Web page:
New law exempts EVs from coding


James Deakin

Almost a quarter century has passed since the clean air act of 1999 promised to reduce harmful emissions and pollutants, but sadly, up until recently at least, it's mostly been a lot of hot air. That was until the new EVIDA law came into play, or the Electric Vehicles industry Development Act, which finally gives incentives to EV ownership. And it couldn’t have come any sooner.

So what exactly is the EVIDA law and what do you, as a consumer, need to know?

Well perhaps the biggest advantage of this new EVIDA law for the end user is the exemption from coding. This is huge. Because we all know that while the coding scheme was implemented to reduce the number of cars on the road, it ended up doing the complete opposite. Because most car owners simply bought their way out of the problem. So not only did it not remove one car off the road one day a week, it effectively added another one on it for six days. Because That’s the paradox of number coding. You now need two cars to do the job of one. Great for the auto industry, horrible for the environment. But finally, we have a law that addresses that.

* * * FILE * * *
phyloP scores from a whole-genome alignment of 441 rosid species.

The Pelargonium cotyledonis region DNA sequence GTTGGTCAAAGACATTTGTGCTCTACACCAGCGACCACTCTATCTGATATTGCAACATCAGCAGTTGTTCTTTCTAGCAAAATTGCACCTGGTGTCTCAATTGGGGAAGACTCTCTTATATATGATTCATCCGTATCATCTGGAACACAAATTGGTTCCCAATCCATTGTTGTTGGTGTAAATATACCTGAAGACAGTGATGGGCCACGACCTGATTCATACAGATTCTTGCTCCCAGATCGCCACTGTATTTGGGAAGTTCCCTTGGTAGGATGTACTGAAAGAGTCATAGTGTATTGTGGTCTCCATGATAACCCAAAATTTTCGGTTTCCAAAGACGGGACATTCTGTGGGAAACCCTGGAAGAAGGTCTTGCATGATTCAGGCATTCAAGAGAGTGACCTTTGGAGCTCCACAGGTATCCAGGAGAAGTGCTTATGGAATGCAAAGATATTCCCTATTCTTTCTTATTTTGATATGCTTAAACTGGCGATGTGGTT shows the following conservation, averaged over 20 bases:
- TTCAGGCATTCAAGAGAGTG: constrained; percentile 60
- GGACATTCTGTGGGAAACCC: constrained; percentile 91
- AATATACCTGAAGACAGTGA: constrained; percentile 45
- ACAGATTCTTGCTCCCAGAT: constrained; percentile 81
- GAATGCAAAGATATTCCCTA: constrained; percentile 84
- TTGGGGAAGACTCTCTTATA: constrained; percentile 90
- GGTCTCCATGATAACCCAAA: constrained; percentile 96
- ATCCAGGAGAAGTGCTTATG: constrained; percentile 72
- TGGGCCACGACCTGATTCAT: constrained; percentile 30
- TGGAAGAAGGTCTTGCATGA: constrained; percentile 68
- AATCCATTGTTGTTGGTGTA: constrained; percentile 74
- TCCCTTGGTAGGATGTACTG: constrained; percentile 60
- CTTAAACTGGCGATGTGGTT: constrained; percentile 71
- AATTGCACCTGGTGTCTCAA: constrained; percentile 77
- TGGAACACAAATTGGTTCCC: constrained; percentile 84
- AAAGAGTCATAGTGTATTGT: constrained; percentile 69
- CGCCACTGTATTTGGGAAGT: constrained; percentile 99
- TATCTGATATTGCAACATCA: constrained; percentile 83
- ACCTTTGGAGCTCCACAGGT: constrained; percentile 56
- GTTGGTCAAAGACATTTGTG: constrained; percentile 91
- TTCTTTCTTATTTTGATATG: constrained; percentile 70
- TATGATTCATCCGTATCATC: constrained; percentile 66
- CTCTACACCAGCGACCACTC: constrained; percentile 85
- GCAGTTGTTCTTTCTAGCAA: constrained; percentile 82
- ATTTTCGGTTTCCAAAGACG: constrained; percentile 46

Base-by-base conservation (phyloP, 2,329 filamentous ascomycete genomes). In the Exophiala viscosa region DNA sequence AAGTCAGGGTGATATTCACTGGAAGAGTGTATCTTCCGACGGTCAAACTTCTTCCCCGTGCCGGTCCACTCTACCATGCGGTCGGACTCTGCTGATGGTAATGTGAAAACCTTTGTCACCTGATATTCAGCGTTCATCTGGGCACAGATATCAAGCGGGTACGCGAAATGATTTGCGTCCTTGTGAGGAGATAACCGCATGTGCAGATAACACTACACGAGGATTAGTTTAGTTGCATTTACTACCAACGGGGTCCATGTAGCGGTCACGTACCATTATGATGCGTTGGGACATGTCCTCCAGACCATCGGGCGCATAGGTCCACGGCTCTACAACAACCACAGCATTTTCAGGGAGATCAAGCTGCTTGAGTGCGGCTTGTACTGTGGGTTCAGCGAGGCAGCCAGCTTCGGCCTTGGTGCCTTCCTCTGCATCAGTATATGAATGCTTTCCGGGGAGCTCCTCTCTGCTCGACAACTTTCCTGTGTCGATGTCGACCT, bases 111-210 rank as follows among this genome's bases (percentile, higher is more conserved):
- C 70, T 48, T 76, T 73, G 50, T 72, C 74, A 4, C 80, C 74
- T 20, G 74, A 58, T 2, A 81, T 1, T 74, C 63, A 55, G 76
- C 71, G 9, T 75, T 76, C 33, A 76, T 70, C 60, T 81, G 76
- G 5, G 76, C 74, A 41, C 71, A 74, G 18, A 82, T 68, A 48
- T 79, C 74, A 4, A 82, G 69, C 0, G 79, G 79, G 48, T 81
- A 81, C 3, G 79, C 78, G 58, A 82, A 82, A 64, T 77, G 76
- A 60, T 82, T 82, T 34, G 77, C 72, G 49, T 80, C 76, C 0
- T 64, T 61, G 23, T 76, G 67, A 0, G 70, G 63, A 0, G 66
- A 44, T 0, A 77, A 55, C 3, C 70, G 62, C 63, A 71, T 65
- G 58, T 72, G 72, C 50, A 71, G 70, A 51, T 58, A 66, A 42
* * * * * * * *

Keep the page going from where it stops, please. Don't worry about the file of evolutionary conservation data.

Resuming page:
EV and hybrid owners can now enjoy full exemption from coding, which nullifies the need for a second car, and puts them on a greener path to solving one of the biggest problems created by the transport sector: air pollution. Owners can also enjoy priority parking at establishments, who will soon be required to provide five percent of their spaces as dedicated parking for EVs.

Aside from the exemption from the number coding scheme and priority parking, the law provides a few more perks to sweeten up the transition. For example, EVs will be given “priority registration and renewal” with the Land Transportation Office (LTO) under the new law. This promises a faster and more efficient car registration/renewal process. It also offers discounts on registration costs, with a 30 percent discount for motor vehicle users charge (MVUC) that will be given for full EVs; and 15 percent off for hybrids for eight years from the effectivity of EVIDA.

EVs will also be issued with a special EV license plate under the EV Industry Development Act and will be entitled to tax incentives under the Tax Reform for Acceleration and Inclusion (TRAIN) law. This means hybrids get 50 percent off applicable excise taxes, while full battery EVs get a 100 percent excise tax exemptions. All in all, this not only brings down the initial cost of purchase, it also subsidizes running costs and adds convenience.

So basically, there has never been a better time to get an EV. With all the incentives provided under the law, not to mention the savings made at the fuel pump, the Philippines is now on the road to a brighter, cleaner future; one where we can all breathe a little easier, both figuratively and literally.